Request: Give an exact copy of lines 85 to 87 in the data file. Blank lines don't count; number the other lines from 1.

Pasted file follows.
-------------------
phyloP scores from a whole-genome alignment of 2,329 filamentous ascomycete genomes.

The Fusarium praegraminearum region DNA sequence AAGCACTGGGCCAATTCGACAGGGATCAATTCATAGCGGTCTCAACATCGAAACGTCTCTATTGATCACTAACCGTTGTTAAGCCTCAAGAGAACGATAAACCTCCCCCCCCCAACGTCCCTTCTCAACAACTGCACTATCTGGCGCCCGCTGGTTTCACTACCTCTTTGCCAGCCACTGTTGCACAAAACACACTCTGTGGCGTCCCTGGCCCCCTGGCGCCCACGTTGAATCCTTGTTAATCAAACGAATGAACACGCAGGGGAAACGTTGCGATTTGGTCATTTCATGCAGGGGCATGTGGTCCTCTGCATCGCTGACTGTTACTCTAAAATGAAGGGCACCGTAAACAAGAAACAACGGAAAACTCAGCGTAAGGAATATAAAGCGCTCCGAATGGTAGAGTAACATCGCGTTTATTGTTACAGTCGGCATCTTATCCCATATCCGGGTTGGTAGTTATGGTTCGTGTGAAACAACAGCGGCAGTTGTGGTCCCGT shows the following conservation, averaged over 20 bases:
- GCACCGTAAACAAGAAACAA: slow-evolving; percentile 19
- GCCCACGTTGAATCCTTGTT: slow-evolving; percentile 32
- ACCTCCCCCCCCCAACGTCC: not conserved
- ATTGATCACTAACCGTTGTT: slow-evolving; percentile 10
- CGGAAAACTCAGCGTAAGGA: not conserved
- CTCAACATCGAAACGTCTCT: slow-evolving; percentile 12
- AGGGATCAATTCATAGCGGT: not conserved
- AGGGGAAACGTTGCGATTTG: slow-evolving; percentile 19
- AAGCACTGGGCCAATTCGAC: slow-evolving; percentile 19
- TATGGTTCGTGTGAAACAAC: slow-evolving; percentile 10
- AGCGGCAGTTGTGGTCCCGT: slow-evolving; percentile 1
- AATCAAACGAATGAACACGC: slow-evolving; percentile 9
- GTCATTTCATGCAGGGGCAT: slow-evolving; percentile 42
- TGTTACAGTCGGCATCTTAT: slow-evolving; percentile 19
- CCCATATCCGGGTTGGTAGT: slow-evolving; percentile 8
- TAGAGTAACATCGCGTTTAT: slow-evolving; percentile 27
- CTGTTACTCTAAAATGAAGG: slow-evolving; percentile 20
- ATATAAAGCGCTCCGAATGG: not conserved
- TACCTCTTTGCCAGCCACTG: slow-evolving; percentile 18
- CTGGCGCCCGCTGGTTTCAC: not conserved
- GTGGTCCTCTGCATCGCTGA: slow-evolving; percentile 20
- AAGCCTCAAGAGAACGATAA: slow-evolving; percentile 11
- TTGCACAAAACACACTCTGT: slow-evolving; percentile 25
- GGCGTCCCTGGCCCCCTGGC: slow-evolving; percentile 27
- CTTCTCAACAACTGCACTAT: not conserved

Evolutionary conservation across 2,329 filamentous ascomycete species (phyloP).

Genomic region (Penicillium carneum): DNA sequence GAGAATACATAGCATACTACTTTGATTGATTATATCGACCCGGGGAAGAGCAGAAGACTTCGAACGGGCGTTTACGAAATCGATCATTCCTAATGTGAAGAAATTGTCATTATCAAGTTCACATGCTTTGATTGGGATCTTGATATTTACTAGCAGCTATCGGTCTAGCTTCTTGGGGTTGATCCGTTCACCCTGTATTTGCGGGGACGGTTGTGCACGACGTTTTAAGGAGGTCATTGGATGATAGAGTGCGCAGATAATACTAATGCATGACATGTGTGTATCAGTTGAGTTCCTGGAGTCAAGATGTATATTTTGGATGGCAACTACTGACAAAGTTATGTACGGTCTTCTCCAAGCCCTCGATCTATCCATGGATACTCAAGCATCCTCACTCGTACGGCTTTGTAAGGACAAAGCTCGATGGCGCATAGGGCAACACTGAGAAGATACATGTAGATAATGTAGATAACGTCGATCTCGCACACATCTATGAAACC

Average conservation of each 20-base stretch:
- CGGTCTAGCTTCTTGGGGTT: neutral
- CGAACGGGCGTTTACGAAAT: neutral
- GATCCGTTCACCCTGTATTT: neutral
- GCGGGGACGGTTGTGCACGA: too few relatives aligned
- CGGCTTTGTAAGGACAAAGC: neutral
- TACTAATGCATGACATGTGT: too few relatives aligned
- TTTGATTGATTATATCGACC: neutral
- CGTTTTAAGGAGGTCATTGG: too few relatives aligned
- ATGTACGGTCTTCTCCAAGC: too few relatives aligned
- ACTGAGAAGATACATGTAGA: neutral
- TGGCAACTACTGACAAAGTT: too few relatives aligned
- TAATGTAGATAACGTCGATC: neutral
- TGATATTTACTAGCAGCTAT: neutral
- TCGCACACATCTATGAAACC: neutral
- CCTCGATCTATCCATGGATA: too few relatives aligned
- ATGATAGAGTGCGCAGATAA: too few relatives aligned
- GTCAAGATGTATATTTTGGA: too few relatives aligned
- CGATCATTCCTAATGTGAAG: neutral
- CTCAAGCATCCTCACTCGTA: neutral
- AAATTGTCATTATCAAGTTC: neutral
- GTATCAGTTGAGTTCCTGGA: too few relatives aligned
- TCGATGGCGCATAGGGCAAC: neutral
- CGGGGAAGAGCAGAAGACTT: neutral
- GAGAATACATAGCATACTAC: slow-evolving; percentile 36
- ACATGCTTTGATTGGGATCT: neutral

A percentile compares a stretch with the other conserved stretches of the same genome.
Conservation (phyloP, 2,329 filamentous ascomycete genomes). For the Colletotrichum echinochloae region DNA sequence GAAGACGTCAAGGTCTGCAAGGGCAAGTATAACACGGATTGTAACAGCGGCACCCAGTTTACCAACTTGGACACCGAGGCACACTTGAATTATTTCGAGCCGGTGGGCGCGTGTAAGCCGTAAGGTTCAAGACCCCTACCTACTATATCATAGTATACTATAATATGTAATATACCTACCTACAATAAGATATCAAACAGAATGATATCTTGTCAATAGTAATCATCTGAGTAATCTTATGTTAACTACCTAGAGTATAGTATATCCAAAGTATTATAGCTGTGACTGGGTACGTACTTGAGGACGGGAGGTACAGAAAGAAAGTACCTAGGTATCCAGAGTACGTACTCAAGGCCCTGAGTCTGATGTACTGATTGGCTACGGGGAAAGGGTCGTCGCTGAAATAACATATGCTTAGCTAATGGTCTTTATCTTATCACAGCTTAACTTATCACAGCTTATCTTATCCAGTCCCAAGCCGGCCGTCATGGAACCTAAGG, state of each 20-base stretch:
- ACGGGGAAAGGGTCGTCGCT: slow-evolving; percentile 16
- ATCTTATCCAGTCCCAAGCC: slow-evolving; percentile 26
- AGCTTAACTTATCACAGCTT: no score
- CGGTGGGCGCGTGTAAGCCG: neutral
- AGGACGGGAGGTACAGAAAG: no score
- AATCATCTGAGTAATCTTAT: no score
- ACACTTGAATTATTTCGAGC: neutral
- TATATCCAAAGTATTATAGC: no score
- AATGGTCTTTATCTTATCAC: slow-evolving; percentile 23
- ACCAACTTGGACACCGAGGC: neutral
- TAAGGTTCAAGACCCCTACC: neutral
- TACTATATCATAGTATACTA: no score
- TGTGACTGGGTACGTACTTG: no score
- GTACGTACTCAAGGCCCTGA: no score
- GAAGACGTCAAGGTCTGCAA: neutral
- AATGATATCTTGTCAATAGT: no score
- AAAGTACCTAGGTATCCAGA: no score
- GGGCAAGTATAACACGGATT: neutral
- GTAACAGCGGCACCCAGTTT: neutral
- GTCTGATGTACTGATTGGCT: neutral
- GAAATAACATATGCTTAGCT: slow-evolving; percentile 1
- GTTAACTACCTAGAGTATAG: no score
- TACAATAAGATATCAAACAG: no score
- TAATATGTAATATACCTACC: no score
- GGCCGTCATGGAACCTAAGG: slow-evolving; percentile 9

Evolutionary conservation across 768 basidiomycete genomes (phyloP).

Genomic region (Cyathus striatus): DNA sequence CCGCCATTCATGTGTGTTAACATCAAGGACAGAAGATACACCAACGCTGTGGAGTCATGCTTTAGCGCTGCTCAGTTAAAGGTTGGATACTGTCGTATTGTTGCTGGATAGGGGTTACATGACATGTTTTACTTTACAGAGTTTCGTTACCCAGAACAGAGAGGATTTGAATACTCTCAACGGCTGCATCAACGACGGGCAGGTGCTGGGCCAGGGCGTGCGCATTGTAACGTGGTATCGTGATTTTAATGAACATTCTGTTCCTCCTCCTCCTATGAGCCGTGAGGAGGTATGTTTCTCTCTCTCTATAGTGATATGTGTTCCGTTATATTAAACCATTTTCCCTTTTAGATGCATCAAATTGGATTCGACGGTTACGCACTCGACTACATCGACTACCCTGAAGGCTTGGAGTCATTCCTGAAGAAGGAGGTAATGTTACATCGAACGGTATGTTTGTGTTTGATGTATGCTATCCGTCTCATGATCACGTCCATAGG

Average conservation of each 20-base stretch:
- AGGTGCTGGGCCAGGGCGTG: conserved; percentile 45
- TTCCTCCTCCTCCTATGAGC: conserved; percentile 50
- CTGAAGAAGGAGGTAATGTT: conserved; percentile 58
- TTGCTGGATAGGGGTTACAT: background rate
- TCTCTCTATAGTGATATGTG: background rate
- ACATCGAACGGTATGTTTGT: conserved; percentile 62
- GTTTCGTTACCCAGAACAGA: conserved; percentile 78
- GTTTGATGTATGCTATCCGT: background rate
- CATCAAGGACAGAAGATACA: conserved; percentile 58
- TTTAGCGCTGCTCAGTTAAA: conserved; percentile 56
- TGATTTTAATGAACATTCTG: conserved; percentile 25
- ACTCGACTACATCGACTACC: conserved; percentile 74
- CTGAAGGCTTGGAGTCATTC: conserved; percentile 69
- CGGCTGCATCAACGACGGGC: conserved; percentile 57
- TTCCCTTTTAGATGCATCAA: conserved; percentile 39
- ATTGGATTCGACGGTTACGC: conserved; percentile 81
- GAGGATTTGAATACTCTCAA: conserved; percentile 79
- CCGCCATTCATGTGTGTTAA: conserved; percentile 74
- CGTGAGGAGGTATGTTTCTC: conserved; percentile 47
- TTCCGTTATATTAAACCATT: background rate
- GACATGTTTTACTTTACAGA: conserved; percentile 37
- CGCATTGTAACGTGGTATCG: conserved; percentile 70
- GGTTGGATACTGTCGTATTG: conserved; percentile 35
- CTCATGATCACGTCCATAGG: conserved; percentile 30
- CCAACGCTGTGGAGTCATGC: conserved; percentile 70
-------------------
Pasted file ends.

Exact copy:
Average conservation of each 20-base stretch:
- AGGTGCTGGGCCAGGGCGTG: conserved; percentile 45
- TTCCTCCTCCTCCTATGAGC: conserved; percentile 50